Cross training also helps to reduce or reverse muscle imbalances in the body that may result in injuries. A tennis player may develop muscle imbalances in the dominant side of his body especially in the shoulder of the serving arm. Thousands of serves over a season will cause the muscles in the playing arm to become stronger while supporting muscles and unaffected muscles will become weaker without training. Cross training can help to achieve balanced strength and stability of muscles in both the dominant and non-dominant sides. This balancing of strength and flexibility helps to prevent one muscle group, due to a strength imbalance, from pulling the body out of natural alignment. It also prevents muscle pulls and tears caused by one muscle exerting more force than the antagonist group can counter.
How to cross train?
Any exercise or activity can be used for cross training if it is not a skill associated with that particular sport. Weight training is a commonly used cross training tool. Other activities include, swimming, cycling and running.
A general fitness program has three components:
Aerobic exercises (i.e. running, cycling, ball sports) help improve cardiovascular fitness
Strength training (i.e. weight lifting) helps develop muscle bulk.
Flexibility exercises (i.e. stretching, yoga) help keep muscles flexible.
These three components can be incorporated into your fitness routine for cross training. Firstly, check with your physician to make sure that it’s safe for you to begin a program. Some activities are not appropriate for people with certain physical limitations.
Consider the kind of activities that are readily available to you. Select activities that are convenient and enjoyable. With cross training, you can do one form of exercise each day, or more than one in a day. If you do both on the same day, you can change the order in which you do them. You can easily tailor cross-training to your needs and interests; mix and match you sports and change your routine on a regular basis. You should be doing at least 30 minutes of moderate activity on most days. You can break your exercise routine into short durations, so long as it adds up to at least of 30 minutes of physical activity daily. Remember to schedule rest days between days with intense workouts. Target different muscle groups on consecutive days to allow your body to recover between sessions.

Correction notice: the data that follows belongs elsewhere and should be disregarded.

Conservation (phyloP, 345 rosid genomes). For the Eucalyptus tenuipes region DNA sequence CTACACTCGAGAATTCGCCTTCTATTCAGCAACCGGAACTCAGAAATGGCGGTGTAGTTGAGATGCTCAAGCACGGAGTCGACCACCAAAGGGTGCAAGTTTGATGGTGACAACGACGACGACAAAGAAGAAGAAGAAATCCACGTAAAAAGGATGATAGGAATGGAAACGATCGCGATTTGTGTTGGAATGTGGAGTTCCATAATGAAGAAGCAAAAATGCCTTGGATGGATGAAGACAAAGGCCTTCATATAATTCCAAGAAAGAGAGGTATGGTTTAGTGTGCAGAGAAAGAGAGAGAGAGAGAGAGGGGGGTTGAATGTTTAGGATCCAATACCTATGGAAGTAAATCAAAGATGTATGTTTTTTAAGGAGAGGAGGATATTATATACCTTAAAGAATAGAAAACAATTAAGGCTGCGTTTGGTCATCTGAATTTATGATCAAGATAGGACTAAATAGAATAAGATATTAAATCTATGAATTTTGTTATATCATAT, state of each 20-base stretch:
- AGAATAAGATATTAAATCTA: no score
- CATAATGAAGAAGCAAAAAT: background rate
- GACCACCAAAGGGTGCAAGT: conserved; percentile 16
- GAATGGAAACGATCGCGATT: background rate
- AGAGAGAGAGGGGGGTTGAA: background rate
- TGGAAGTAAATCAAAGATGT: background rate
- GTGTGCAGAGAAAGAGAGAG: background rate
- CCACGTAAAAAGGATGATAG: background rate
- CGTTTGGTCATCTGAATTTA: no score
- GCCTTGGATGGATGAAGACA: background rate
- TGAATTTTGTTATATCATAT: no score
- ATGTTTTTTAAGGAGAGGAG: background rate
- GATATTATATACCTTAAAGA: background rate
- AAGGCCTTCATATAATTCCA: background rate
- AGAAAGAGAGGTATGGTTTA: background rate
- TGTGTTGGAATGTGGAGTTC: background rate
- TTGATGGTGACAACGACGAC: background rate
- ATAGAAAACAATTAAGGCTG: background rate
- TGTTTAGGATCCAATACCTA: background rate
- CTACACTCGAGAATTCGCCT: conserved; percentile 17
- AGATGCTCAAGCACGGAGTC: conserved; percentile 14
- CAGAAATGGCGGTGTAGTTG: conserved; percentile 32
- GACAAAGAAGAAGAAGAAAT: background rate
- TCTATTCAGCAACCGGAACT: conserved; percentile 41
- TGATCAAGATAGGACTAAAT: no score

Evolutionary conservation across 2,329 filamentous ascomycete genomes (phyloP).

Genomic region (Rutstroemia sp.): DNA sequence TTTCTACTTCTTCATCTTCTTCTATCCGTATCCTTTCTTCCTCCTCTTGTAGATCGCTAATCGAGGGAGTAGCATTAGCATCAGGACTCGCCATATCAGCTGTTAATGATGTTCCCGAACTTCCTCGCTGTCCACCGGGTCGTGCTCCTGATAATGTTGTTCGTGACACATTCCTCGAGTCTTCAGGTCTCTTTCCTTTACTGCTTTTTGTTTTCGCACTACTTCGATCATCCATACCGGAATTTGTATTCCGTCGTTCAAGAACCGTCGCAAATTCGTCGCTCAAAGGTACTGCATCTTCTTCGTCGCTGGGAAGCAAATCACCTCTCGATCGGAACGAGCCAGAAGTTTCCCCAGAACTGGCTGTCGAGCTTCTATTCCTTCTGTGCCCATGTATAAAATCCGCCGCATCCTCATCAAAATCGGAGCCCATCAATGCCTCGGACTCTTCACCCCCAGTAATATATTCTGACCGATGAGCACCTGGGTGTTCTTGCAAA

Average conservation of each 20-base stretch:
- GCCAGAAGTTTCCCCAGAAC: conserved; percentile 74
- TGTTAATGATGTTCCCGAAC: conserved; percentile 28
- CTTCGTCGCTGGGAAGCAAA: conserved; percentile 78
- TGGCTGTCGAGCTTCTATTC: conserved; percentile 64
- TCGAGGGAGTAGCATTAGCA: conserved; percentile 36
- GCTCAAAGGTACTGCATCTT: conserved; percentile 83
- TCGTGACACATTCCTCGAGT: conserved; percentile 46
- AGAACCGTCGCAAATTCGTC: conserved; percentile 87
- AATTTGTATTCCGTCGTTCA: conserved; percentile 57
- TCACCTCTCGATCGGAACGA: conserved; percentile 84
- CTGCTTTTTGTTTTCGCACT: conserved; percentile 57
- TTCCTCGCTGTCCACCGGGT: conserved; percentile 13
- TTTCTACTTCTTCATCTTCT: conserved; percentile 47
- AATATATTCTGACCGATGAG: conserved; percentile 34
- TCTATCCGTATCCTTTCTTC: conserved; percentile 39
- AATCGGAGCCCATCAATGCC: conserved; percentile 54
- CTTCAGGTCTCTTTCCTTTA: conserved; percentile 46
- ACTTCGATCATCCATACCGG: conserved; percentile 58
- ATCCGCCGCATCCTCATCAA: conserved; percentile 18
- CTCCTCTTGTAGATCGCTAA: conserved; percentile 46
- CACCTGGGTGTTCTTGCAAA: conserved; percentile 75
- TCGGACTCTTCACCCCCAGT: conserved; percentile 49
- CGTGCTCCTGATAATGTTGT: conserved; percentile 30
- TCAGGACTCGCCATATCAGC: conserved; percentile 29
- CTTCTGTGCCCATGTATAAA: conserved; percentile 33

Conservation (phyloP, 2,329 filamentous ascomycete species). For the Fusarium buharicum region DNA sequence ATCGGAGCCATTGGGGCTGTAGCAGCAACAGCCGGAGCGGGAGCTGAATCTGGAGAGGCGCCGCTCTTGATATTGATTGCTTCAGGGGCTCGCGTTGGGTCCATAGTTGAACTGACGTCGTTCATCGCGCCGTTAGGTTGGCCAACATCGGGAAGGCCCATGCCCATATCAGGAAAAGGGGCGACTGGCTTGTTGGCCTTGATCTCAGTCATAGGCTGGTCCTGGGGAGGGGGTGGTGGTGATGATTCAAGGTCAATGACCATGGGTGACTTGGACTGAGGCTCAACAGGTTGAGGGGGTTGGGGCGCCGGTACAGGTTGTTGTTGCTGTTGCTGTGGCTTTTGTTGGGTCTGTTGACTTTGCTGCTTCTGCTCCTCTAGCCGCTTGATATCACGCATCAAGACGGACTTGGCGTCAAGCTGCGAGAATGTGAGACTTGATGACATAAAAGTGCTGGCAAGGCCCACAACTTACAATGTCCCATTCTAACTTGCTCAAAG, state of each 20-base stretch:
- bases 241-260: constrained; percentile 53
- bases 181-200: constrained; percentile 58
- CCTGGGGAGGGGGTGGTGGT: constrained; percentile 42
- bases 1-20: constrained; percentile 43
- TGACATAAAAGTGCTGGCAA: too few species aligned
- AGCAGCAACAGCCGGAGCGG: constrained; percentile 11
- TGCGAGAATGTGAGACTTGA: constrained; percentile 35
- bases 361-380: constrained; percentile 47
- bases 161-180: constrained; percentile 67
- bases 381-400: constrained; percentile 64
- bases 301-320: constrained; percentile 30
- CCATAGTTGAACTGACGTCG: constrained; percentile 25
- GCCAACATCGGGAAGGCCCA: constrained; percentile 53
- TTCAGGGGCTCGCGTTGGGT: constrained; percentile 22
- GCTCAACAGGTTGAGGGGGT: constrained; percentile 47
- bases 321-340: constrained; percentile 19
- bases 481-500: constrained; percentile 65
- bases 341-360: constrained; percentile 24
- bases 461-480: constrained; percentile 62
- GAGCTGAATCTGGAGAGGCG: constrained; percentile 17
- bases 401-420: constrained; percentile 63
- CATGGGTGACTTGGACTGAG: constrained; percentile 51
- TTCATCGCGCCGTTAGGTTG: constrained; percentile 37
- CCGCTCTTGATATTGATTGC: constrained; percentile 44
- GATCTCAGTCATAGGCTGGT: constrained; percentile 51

A sample weekly cross training program might look like this:
Three times a week: 30 minutes of aerobic exercises, alternating activities such as walking, swimming and stair climbing.
Twice a week (not consecutive days): 30 minutes of strength training, working each major muscle group.
Every day: 5 to 10 minutes of stretching. It’s also safe to walk every day.
Always start slowly and gradually increase the duration and intensity of your exercises. Try to follow the "10 percent rule": increase the frequency, duration, or intensity of an activity by no more than 10% each week.
Examples of cross training
A cyclist may use swimming to build upper body strength and to maintain cardiovascular endurance.
Swimmers may use free weight training to develop and maintain strength levels. They may incorporate rock climbing to keep upper body strength and endurance up.
Runners may use mountain biking to target the legs from a slightly different approach. They can use deep water running to lessen the impact while still maintaining a conditioning schedule.
The key to a successful cross training program is that it must address the muscles used in the sport and also allow a break from sport specific activities. Training the same major muscle groups, but in a different way keeps the body conditioned but helps prevent overuse injuries. -CG